1:23 pm CST - August 05, 2013
Posted under Opinion
There is a new study out with the finding that urban sprawl contributes to inequality, making it more difficult for the poor to climb the income ladder.
Okay, let’s accept that idea for a moment. Why is there urban sprawl? Isn’t it directly tied to liberal policies that have prevailed over the past 40 years? Federal judges and the teachers unions combined to destroy the inner city schools. So middle class families who wanted a decent education for their children had no choice but to turn to private schools or retreat to the suburbs. Then, minimum wage laws, labor monopolies and the lure of welfare made the inner city increasingly unattractive to employers seeking a productive workforce.
As the tax base shrinks and taxpaying voters disappear, city government becomes completely captured by the public sector unions. They use their power to pad their own compensation at the expense of deteriorating city services and to wrest promises of post-retirement benefits that can only be paid by an (unlikely) influx of new taxpayers. Thus starts a downward political death spiral that can only end in bankruptcy.
So what’s the obvious public policy conclusion? Don’t adopt policies that chase the middle class and the job creator community away. Or at least that would be obvious unless you write for The New York Times. Here is Paul Krugman, who does a decent job of describing the study’s conclusions:
Atlanta looks just like Detroit gone bust: both are places where the American dream seems to be dying, where the children of the poor have great difficulty climbing the economic ladder. In fact, upward social mobility — the extent to which children manage to achieve a higher socioeconomic status than their parents — is even lower in Atlanta than it is in Detroit…
And in Atlanta poor and rich neighborhoods are far apart because, basically, everything is far apart; Atlanta is the Sultan of Sprawl, even more spread out than other major Sun Belt cities…As a result, disadvantaged workers often find themselves stranded; there may be jobs available somewhere, but they literally can’t get there.
As it turns out, the sprawl theory of perpetual poverty may be completely wrong. Randal O’Toole says it won’t hold water and notes that only a few years ago Krugman blamed the housing bubble on anti-sprawl policies.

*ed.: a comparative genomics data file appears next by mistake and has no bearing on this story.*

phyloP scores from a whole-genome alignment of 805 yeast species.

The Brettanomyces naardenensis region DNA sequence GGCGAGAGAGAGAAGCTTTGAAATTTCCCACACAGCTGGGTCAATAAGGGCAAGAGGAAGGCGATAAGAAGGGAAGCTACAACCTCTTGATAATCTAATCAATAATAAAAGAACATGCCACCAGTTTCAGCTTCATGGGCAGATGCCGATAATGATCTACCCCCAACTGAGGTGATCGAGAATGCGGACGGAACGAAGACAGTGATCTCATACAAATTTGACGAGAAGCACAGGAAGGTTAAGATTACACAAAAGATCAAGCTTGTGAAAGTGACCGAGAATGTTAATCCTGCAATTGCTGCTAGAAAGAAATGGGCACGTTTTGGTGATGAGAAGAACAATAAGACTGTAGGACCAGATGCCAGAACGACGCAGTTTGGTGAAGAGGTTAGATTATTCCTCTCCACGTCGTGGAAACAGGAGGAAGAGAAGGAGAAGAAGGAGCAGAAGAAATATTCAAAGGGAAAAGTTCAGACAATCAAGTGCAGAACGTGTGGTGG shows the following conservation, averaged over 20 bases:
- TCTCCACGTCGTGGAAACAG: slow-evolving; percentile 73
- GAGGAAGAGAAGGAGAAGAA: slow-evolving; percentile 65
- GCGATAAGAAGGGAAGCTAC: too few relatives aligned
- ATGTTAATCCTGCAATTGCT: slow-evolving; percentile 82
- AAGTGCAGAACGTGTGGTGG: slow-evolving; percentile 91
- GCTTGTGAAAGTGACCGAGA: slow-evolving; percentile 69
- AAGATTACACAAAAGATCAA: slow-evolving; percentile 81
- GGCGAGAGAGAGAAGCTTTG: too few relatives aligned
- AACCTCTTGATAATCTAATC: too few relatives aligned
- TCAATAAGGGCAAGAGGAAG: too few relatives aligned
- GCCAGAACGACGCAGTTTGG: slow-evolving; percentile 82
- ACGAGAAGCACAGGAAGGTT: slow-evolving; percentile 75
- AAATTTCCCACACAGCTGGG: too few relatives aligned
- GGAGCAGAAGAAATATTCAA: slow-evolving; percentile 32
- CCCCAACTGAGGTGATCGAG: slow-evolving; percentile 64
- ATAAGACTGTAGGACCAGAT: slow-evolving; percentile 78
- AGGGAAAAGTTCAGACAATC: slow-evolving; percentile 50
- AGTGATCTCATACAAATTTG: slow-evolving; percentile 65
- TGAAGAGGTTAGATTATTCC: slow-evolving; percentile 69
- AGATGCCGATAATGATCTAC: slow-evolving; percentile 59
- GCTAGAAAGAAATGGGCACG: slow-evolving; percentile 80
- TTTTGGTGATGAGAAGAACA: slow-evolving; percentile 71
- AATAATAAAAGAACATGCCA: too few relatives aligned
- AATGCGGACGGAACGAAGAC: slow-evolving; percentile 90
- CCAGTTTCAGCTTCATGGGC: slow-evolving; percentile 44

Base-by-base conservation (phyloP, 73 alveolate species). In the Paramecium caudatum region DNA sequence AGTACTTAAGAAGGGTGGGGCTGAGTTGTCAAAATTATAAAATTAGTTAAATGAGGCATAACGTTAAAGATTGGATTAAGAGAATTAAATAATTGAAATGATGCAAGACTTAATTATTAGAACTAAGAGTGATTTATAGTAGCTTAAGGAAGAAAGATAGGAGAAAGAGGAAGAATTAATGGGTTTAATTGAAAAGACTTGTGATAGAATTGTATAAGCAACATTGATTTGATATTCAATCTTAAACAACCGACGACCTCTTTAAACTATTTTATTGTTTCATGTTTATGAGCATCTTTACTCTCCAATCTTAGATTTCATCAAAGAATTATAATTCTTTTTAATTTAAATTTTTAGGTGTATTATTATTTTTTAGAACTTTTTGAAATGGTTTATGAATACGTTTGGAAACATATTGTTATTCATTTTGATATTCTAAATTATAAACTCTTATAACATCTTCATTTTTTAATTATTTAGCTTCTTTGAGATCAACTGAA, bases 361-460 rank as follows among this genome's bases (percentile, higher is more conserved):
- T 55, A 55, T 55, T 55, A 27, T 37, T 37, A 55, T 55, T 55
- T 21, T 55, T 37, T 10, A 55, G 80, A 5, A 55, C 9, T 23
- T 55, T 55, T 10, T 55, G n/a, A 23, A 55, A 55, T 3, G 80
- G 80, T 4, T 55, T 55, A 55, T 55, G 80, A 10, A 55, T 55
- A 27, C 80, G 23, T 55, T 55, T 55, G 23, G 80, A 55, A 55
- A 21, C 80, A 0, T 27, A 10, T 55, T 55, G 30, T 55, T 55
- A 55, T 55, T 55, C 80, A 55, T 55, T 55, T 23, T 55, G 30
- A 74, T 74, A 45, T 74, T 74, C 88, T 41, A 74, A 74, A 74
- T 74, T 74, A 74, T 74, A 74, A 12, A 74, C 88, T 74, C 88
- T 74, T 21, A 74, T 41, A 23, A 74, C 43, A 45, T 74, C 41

Even so, what are the solutions? All Krugman has to offer is:
[T]his observation clearly reinforces the case for policies that help families function without multiple cars.
Cars? What about the teachers unions? Not a word. What about the lack of school choice? Nada. Minimum wage laws, labor union monopoles, and other restrictions on the right to work? Not a peep. A culture of welfare dependency that erodes the willingness to work? Zero. City governments doing what private companies are no longer allowed to do: promising post-retirement benefits without funding them? Zilch.
What about the fact that the policies routinely advocated on the editorial pages of the Times are far more harmful to social mobility than the automobile could ever be? Not a word about that either.
What’s true of cities is also true of states. People and capital move where they are welcome. As Travis Brown and I wrote the other day in the Dallas Morning News:
Texas is the nation’s No. 1 job creator. Since the official end of the recession in 2009, Texas has been responsible for almost one out of every two jobs created in the entire country.
This is not a new phenomenon. For decades, Texas has been creating jobs faster than other states. Between 2001 and 2011, while many other states were hemorrhaging jobs, Texas increased private-sector employment by 732,800…
Why has Texas been so successful at job creation? We’re a very labor-friendly state — meaning that government doesn’t very often get between job creators and job seekers. The Mercatus Center at George Mason University ranks Texas No. 1 in labor market freedom.
I don’t know what it is about the left, but they can’t see the connection between the policies they advocate and the harmful results they decry.
Take President Obama. He is now talking about the economy. But the way he talks about it is as though (after 4 ½ year in office) he bears no personal responsibility for anything that’s happened. As Charles Krauthammer pointed out the other night, Obama talks about the economy “as if he has been a bystander,” as someone who “just arrived on a boat.” “It’s his economy and he’s pretending he just stumbled on it.”
Hmmm. Maybe we should send them all back to school for a course in mainstream economics.
John C. Goodman is president and founder of the National Center for Policy Analysis, research fellow at The Independent Institute, and author of the forthcoming book Priceless: Curing the Healthcare Crisis. Goodman’s ideas on health policy can also be found at his own blog, where he provides daily analysis and lively discussion on a wide range of health care topics.